These together with other objects and advantages which will become subsequently apparent reside in the details of construction and operation as more fully hereinafter described and claimed, reference being had to the accompanying drawings forming a part hereof, wherein like numerals refer to like parts throughout.
FIG. 1 is a longitudinal, sectional view of the automatic waste sorter of the present invention.
FIG. 2 is a top plan view of the sorter.
FIG. 3 is a transverse, sectional view of the sorter illustrating the association of the rollers, kicker, lifting fingers and deflector plate.
FIG. 4 is a sectional view similar to FIG. 1 illustrating a modified form of the sorter.
Referring now specifically to FIGS. 1-3 of the drawings, the automatic sorter of the present invention is generally designated by the reference numeral 10 and is illustrated in a recycling system which includes a feed or supply conveyor 12 for discharging previously separated solid waste material into an entrance chute 14 which is downwardly inclined. The material fed into the separator through the entrance chute 14 includes paper, containers of cardboard or plastic material and aluminum beverage cans with the paper including various types, shapes and sizes of paper, cardboard or similar materials such as normally found in solid waste collected from various sources.
The sorter 10 includes vertical supporting framework members 16 and 18 of conventional construction with transverse support members 20 and 2 being provided between the vertical support frame members 16 and 18. The specific structural details of the supporting framework may vary depending upon the installational requirements.
A sorting and conveying structure is generally designated by reference numeral 24 which receives the solid waste material from the chute 14 and discharges aluminum beverage cans 26 at the opposite end thereof onto an offbearing conveying structure 28. Paper material is pulled downwardly through the sorter 24 and is discharged onto an offbearing conveyor 30 that extends from an inclined end wall 32 and provided with side walls of conventional construction in order to convey the paper material to the next station in the recycling system so that the burnable paper material may be converted into a fuel by pelletizing. Large plastic containers 92 are lifted from the sorter and discharged onto a conveyer 94.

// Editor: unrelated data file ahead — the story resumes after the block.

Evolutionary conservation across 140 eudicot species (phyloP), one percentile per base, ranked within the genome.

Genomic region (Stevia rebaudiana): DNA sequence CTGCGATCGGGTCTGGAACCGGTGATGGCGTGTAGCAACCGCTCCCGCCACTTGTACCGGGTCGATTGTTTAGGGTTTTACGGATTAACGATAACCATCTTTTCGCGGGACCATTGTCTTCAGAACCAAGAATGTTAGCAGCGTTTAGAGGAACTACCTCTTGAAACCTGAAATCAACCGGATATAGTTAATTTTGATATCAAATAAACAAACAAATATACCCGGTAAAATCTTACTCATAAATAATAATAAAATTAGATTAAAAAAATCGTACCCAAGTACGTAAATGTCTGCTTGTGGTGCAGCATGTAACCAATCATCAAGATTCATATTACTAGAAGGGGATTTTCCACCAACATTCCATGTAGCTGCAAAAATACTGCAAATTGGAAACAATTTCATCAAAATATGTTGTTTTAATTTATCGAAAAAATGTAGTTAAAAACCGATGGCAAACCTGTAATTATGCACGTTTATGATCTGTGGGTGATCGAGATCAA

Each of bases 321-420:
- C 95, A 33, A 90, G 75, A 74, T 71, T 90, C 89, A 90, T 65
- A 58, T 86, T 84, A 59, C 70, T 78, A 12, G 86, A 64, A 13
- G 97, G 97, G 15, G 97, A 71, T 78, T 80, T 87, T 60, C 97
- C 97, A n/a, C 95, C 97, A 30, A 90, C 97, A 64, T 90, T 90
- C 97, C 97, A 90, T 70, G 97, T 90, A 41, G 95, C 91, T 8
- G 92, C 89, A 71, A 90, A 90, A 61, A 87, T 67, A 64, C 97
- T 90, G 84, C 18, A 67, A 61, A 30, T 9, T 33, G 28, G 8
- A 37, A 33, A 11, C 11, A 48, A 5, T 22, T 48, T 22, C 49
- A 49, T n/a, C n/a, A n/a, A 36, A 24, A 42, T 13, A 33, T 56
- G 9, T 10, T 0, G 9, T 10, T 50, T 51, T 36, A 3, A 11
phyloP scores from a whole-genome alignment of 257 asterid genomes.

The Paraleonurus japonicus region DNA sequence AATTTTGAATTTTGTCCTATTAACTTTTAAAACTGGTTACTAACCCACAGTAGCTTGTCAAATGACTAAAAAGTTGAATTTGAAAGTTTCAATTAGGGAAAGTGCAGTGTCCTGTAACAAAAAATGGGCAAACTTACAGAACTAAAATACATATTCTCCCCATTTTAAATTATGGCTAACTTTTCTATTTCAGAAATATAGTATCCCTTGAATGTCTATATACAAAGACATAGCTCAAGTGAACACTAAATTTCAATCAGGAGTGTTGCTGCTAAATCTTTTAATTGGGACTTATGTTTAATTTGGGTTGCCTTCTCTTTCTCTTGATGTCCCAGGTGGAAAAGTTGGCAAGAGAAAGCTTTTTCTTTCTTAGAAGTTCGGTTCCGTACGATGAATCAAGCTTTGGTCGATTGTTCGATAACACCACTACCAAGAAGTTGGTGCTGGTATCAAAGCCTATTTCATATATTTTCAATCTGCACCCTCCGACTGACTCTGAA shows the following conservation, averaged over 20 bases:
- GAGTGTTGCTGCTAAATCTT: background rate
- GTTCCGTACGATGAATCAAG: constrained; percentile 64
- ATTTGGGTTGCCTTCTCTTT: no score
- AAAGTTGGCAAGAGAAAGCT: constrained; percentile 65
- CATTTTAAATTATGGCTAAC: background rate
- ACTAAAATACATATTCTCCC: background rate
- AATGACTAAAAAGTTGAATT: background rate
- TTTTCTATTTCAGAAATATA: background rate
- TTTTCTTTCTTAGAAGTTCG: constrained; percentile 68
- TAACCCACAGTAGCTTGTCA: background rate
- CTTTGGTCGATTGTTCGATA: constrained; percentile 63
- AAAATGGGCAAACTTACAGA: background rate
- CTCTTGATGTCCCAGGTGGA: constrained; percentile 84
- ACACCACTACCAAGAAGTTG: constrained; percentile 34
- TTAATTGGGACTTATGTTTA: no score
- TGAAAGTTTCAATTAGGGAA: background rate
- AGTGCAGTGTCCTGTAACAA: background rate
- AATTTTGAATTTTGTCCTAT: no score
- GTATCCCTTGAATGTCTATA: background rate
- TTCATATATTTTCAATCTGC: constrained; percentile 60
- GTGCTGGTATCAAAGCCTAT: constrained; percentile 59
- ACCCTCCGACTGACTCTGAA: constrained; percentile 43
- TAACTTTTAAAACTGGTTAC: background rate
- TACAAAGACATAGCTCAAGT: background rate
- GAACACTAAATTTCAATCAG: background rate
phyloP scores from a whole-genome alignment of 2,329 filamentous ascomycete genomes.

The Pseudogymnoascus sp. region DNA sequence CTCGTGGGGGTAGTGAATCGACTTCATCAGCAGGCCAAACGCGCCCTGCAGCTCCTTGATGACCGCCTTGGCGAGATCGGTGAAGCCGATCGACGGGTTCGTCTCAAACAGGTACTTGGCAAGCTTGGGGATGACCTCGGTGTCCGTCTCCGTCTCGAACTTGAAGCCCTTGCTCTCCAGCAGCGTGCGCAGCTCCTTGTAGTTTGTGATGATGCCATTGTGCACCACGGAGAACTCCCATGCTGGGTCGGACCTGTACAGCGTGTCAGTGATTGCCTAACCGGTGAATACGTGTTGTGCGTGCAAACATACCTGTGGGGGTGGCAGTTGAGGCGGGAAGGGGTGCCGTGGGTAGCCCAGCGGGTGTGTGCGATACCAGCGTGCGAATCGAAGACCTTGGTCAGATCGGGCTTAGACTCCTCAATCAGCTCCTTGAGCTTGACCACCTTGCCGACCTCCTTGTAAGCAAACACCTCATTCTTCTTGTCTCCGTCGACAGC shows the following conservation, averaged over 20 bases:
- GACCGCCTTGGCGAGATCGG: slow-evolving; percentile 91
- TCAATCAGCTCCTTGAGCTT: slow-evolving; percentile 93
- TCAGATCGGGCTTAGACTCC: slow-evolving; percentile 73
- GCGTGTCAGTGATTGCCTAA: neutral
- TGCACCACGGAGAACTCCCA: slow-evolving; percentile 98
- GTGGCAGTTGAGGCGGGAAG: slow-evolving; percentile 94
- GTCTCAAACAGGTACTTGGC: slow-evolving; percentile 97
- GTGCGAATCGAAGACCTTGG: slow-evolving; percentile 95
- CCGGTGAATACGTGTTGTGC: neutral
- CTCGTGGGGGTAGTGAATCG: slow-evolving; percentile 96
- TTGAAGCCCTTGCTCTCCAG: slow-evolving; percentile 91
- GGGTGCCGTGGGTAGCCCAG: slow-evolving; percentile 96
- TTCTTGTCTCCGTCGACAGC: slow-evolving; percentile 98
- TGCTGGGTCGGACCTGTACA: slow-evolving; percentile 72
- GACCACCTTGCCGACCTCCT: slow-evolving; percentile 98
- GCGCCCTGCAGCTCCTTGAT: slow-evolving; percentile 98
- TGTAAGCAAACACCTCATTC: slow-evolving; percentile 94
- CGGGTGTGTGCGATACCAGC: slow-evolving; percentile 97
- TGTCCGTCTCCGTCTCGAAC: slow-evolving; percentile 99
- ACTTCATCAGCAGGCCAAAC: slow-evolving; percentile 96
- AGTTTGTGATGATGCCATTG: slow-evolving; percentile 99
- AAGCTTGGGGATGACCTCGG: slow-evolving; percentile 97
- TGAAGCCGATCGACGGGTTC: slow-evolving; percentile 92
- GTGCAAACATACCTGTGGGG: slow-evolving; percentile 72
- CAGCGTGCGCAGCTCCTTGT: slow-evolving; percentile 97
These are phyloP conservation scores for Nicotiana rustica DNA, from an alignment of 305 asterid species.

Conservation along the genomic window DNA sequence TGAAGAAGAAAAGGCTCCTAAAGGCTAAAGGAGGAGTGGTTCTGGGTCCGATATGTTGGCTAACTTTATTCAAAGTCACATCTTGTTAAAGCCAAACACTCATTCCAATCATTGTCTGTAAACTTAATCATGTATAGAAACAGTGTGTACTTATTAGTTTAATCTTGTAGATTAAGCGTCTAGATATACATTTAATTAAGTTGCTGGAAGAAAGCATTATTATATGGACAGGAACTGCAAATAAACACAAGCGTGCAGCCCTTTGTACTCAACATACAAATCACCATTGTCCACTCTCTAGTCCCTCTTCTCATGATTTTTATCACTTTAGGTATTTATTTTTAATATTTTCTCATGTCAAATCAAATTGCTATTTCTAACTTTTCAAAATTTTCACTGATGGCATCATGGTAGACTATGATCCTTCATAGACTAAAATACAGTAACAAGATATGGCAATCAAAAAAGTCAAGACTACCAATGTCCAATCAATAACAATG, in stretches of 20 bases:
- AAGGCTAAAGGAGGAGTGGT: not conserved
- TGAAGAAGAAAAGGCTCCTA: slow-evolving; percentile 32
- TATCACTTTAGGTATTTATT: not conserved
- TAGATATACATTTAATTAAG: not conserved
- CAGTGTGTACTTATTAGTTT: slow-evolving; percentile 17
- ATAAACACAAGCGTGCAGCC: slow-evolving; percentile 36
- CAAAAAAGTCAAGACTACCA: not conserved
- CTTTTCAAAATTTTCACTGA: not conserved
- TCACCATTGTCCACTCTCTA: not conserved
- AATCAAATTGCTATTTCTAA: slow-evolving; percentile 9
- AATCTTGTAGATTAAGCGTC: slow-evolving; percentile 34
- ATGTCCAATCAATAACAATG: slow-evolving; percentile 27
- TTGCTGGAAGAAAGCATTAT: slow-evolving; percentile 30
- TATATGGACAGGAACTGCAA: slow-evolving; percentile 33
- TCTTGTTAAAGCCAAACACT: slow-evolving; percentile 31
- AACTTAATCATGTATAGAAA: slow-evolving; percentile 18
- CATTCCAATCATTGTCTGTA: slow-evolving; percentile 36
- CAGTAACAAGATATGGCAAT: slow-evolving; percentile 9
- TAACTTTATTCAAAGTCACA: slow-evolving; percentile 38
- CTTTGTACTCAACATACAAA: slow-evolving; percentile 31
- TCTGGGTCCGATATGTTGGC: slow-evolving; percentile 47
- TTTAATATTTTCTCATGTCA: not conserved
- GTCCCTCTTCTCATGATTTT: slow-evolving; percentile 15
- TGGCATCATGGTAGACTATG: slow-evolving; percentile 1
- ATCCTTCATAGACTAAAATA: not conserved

The sorting and conveying structure 24 includes a plurality of elongated, cylindrical lower rollers 34 and similar upper rollers 36 with each of the rollers including a spiral rib 38 on the exterior surface thereof which extends from end-to-end of the rollers with the spiral arrangement on adjacent rollers being oppositely spiraled as illustrated in FIG. 2.
The rollers 34 and 36 are supported from transversely extending support frames or beams 40 and 42 with the lower rollers 34 being journaled in bearing blocks or trunnions 44 which are rigidly affixed to the support members 40 and 42 by fastening bolts 46 or the like. The upper rollers 36 are supported by similar bearing blocks or trunnions 48 which include an elongated angled support member 50 having a base 52 that engages the respective support beams 40 or 42 and is secured thereto by spaced bolts 54 having a coil compression spring 56 mounted thereon which enables upward and limited pivotal movement of the upper rollers 36. This enables the upper roller 36 to move by compressing the springs 56 so that the base 52 can move upwardly and pivot slightly as illustrated in FIG. 3 so that a large piece of wood such as a 2"×4" 58 can pass between the upwardly moved upper roller 36 and an adjacent lower roller 34. The ribs 38 on adjacent rollers will effectively grip the rectangular or square cross sectional area of &:he wood component or similar item and move it downwardly between the rollers for discharge onto the conveyor 30.